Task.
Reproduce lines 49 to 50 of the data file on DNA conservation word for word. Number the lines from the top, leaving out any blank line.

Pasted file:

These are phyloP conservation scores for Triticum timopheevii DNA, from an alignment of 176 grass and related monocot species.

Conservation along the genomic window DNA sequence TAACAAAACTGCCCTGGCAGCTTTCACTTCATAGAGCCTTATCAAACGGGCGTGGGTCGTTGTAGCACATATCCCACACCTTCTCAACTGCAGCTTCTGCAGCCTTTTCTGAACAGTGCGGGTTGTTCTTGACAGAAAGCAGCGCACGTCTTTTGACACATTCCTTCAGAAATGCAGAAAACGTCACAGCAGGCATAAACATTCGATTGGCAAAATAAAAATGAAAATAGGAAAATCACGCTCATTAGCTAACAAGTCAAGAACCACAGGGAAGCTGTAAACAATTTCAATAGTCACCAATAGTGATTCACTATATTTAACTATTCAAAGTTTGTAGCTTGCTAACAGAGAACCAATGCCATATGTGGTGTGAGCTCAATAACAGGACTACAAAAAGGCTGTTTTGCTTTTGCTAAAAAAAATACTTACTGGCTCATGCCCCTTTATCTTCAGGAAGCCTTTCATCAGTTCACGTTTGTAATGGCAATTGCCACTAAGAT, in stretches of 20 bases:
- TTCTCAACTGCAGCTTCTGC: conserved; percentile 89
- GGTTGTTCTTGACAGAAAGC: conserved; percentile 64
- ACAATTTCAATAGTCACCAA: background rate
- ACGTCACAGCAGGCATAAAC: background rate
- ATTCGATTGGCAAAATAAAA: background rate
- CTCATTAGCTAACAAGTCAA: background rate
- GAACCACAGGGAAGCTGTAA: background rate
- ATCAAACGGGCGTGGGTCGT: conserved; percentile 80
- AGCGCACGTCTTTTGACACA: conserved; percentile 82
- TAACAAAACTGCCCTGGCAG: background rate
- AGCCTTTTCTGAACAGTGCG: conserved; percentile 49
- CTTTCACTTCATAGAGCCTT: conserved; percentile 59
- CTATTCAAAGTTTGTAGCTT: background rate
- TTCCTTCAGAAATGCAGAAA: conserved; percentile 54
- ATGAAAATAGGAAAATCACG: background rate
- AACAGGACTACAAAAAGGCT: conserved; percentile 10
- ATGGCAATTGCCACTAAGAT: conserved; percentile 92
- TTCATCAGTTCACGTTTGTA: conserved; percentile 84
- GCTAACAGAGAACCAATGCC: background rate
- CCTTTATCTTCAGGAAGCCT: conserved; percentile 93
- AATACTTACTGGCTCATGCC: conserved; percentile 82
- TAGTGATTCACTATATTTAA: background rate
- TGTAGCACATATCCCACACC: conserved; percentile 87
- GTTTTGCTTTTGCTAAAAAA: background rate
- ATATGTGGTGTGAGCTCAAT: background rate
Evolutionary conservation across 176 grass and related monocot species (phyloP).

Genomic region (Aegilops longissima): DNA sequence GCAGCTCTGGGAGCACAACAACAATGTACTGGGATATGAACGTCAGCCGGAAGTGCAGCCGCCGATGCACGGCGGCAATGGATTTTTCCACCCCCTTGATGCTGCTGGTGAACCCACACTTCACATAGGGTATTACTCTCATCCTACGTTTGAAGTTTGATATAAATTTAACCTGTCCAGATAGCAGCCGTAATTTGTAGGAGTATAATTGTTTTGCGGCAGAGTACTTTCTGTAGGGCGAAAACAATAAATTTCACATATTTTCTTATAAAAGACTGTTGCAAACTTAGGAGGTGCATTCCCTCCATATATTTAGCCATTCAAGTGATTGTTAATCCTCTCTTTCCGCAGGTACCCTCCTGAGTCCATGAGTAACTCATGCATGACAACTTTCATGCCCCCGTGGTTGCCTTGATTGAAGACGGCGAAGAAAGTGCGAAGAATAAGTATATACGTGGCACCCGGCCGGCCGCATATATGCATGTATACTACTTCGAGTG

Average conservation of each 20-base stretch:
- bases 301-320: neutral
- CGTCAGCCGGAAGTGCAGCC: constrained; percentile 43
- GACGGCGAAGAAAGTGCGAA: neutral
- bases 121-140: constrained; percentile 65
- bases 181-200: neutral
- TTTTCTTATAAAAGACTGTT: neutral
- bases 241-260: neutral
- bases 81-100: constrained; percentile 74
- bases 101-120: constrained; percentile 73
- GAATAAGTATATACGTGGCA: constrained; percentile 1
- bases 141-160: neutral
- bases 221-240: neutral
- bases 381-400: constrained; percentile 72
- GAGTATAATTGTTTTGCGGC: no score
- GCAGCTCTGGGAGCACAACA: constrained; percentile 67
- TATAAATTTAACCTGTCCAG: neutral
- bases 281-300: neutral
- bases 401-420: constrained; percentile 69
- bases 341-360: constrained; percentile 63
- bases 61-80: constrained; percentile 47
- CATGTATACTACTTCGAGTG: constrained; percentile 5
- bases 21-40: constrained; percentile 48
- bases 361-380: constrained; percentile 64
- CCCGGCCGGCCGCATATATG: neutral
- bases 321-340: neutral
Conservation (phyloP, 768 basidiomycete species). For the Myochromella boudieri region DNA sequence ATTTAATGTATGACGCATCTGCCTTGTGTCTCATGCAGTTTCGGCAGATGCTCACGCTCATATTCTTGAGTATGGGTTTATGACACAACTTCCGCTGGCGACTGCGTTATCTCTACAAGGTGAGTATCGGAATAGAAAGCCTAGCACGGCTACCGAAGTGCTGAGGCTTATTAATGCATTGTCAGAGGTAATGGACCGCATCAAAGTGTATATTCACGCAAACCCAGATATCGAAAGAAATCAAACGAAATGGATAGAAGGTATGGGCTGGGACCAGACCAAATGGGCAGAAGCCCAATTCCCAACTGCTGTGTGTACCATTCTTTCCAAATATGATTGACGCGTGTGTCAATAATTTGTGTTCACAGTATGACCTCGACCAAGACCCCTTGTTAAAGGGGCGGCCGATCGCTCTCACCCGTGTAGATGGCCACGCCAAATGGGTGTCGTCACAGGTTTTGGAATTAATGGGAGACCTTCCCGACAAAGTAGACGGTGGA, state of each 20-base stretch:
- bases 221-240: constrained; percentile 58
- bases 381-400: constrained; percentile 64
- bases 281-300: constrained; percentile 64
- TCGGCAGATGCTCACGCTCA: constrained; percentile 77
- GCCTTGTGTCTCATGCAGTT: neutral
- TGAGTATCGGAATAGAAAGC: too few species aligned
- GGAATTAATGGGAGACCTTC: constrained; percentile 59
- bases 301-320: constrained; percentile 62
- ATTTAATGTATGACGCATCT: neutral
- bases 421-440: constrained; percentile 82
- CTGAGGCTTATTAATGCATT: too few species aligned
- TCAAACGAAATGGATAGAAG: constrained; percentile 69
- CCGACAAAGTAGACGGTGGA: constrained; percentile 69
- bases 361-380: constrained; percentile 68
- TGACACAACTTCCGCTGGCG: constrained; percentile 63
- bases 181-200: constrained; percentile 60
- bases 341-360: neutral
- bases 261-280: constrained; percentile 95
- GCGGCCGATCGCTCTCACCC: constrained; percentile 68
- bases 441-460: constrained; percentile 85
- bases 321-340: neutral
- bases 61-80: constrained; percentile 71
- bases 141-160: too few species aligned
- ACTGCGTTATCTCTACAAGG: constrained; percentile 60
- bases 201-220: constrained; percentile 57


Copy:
- bases 341-360: constrained; percentile 63
- bases 61-80: constrained; percentile 47